Price pressures ahead. A corrosion problem on the safety system of French nuclear reactors has spread to at least one other reactor, a new setback that falls badly when the electricity supply is tight and the sector scrutinized as never before. These problems prompted the French group EDF to reduce its nuclear electricity production forecast for 2022 “to 300 – 330 TWh, against 330 – 360 TWh”, due to “the extension of the shutdown period of five reactors in the fleet French nuclear power plant from EDF,” the group announced in a press release on Thursday evening.
Among them, a reactor at the Penly power plant (Seine-Maritime) is now also affected by this defect, which until now had only affected more powerful and recent reactors. “The defects that have been observed on the latest generation reactors have been observed on another reactor”, that of Penly 1, which is already shut down, Karine Herviou, deputy director general of the Institute for Radiation Protection and Nuclear Safety (IRSN). The problem had so far only been identified on 1,450 megawatt reactors. The fault detected at Penly 1, a 1,300 MW reactor, is the first to concern another family of reactors.
Same phenomenon as before
EDF had announced in mid-December the precautionary shutdown of the two reactors of the Chooz power plant (Ardennes) to check for possible faults in its emergency cooling circuit, after the detection of faults in Civaux (Vienne), a another unit of the same model.
The group has since announced that one of the Chooz reactors was indeed affected by the same problem. The second is still under investigation.
The problem identified at Penly “would also be due to a stress corrosion phenomenon, that is to say the same phenomenon that was detected” on the 1,450 MW reactors, said Karine Herviou, referring to “a defect in the ‘order of a millimeter’.
The shutdown of the four reactors at Civaux and Chooz in the middle of December had deprived France of 10% of its nuclear capacity and caused electricity prices to jump, already very high, on the market.
“The realization of the controls, the instruction of technical solutions and their deployment lead EDF to extend the shutdown of the reactors of Civaux 1, Civaux 2, Chooz 1, Chooz 2 and Penly 1”, warned Thursday evening the public group of energy.
Problems to come elsewhere?
The RTE network manager has recently increased its level of vigilance on the supply of electricity to France while the availability of the nuclear fleet, also turned upside down by the pandemic, is at its lowest. France, which derives the vast majority of its electricity from nuclear power, had 10 out of 56 reactors unavailable on Thursday and was deprived of 20% of its capacity, at a time when consumption is high with the drop in temperatures.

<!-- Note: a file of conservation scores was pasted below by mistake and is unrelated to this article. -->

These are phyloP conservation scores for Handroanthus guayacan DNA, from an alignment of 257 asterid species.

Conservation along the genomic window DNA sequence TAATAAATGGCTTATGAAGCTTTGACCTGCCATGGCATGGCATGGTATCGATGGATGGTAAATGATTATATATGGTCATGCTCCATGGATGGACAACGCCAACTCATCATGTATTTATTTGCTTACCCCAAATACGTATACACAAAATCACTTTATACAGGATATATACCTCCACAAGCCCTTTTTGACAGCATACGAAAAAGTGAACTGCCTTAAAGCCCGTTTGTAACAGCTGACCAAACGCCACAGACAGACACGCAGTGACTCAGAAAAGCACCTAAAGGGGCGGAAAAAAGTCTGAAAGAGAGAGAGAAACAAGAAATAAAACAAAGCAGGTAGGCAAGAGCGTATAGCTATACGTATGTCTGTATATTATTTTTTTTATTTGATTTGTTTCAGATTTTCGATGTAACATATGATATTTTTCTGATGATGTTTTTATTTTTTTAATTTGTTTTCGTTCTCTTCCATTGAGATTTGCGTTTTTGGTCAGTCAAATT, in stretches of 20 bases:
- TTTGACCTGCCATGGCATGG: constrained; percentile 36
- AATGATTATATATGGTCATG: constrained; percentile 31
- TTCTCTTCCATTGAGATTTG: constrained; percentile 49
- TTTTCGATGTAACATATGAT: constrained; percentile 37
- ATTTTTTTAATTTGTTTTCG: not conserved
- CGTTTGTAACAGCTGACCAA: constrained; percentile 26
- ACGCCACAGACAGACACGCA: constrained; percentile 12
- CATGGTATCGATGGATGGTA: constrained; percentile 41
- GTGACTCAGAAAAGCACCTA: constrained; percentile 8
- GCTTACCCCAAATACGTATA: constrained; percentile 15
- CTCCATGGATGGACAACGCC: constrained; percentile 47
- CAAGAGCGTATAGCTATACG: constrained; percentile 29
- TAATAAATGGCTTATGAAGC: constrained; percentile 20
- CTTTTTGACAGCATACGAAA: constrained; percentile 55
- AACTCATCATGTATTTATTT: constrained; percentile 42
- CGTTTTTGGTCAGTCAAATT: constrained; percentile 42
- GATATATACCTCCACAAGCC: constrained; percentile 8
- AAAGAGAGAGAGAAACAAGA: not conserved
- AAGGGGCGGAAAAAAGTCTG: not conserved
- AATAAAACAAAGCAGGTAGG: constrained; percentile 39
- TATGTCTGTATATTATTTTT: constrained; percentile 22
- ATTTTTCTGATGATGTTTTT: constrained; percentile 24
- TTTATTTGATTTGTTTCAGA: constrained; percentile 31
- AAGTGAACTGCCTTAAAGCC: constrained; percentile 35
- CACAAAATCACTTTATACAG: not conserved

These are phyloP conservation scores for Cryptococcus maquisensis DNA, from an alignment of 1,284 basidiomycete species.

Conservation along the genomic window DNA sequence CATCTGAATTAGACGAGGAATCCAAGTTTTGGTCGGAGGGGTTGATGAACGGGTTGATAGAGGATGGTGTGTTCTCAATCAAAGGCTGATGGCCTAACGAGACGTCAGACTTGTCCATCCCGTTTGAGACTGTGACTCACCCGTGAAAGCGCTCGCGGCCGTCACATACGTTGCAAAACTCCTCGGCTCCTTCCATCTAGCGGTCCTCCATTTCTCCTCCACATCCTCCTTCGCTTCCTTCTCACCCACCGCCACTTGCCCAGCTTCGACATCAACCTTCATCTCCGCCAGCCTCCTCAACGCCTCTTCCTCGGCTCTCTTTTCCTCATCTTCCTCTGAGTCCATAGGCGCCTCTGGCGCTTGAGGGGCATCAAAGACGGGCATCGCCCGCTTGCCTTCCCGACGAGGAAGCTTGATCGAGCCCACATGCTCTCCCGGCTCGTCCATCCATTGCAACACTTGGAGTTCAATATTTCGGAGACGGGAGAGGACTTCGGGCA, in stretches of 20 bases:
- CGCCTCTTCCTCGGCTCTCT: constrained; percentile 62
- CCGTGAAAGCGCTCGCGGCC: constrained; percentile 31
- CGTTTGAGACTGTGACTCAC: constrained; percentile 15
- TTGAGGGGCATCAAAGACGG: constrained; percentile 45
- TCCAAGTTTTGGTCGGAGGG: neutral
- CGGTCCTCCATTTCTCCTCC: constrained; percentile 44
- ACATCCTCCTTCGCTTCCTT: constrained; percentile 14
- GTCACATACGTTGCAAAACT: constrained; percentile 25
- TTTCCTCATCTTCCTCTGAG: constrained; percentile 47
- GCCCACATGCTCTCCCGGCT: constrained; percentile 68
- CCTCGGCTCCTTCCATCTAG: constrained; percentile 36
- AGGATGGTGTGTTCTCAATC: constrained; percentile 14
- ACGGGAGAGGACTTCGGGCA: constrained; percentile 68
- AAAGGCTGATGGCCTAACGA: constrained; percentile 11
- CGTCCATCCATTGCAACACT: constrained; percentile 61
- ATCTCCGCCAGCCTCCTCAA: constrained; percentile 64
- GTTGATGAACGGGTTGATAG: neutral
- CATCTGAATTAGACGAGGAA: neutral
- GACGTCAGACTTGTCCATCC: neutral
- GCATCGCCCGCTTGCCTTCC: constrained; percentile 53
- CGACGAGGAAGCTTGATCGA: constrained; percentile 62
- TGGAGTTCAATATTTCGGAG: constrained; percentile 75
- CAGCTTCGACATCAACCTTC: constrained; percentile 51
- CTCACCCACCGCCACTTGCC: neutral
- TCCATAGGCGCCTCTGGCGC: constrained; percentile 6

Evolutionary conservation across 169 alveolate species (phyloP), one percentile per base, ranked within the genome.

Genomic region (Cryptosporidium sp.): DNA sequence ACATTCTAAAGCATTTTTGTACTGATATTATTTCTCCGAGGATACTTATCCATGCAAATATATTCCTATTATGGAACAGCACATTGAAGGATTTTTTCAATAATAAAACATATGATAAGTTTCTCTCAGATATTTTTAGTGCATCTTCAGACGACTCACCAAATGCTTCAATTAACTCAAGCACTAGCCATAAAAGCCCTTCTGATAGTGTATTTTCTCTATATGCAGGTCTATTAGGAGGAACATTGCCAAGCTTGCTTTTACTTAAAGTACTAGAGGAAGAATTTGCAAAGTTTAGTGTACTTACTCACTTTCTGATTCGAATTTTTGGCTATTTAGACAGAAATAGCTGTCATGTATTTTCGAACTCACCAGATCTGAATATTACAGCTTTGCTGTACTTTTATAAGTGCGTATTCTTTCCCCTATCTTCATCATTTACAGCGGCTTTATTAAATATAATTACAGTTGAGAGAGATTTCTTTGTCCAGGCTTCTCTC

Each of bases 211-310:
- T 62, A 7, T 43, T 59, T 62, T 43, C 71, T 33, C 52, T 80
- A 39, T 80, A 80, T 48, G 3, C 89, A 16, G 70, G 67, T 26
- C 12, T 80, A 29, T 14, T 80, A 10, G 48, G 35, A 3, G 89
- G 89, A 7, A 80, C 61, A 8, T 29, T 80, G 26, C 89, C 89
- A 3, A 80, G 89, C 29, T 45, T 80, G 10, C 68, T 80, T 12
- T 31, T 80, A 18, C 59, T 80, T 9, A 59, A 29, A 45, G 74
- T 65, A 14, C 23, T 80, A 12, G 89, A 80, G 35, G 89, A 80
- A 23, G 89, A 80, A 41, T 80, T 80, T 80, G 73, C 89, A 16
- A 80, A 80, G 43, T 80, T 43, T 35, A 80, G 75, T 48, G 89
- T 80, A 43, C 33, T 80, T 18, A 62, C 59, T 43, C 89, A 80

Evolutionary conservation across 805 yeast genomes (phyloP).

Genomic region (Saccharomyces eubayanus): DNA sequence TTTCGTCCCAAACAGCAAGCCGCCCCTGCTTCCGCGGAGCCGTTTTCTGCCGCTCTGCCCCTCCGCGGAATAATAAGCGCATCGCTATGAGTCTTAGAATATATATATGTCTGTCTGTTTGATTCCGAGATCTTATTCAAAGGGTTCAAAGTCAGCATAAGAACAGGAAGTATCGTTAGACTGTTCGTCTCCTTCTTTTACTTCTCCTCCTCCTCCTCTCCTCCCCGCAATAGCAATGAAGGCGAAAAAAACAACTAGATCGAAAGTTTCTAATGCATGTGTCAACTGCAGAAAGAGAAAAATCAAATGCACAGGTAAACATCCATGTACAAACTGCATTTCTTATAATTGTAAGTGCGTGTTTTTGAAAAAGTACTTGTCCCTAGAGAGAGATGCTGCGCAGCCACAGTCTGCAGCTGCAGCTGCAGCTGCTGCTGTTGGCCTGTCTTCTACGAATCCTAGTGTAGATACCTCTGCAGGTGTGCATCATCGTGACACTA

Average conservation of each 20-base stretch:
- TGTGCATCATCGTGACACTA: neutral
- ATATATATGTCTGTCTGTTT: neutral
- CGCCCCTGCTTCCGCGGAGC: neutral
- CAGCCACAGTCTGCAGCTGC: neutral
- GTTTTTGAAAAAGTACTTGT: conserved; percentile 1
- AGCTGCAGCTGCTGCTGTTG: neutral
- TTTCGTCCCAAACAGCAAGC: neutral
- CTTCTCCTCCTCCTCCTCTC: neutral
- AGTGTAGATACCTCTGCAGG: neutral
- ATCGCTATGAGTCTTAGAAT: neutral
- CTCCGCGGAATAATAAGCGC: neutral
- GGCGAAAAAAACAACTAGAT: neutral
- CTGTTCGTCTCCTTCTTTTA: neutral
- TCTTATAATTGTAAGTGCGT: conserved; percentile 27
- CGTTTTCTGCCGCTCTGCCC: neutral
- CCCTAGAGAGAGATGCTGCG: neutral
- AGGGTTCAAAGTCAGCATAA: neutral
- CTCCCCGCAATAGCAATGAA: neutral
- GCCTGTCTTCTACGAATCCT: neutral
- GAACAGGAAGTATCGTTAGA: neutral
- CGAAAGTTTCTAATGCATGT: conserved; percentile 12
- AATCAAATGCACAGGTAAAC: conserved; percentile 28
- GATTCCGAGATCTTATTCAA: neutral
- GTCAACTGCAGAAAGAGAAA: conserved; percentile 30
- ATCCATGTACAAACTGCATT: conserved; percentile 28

The question now is whether other reactors in the French fleet are affected by this corrosion problem. “We don’t know if there aren’t problems elsewhere. EDF is in the process of reviewing all the recordings” of the checks carried out in the past on the park, indicated Karine Herviou.
“It is impossible to exclude that other reactors of the 1,300 MW level will be affected”, judged Yves Marignac, nuclear expert from the NégaWatt association.
“This poses a difficult problem for the authorities, which is to know if we apply the same logic (as for the 1,450 MW reactors) and we close the reactors preventively or if we favor electrical safety”, he said. added. Because “closing more 1,300 MW reactors would inevitably lead to supply disruptions”.
The new problems revealed on Thursday come at a time when France is wondering about its energy future amid rising concerns about climate change. Nuclear power is one of the divisive themes of the presidential campaign, with candidates in favor of this energy (especially on the right, on the far right, but also in the PCF) and others hostile (LFI and EELV in particular).
President Emmanuel Macron, who has not yet declared himself a candidate for a second term, announced in November that France would launch a new program to build nuclear reactors. It is currently building only one new generation, the Flamanville EPR (Manche), which has experienced many delays. The last one has just been announced on Wednesday: the loading of fuel has been postponed from the end of 2022 to the second quarter of 2023, for an increased bill of 300 million euros.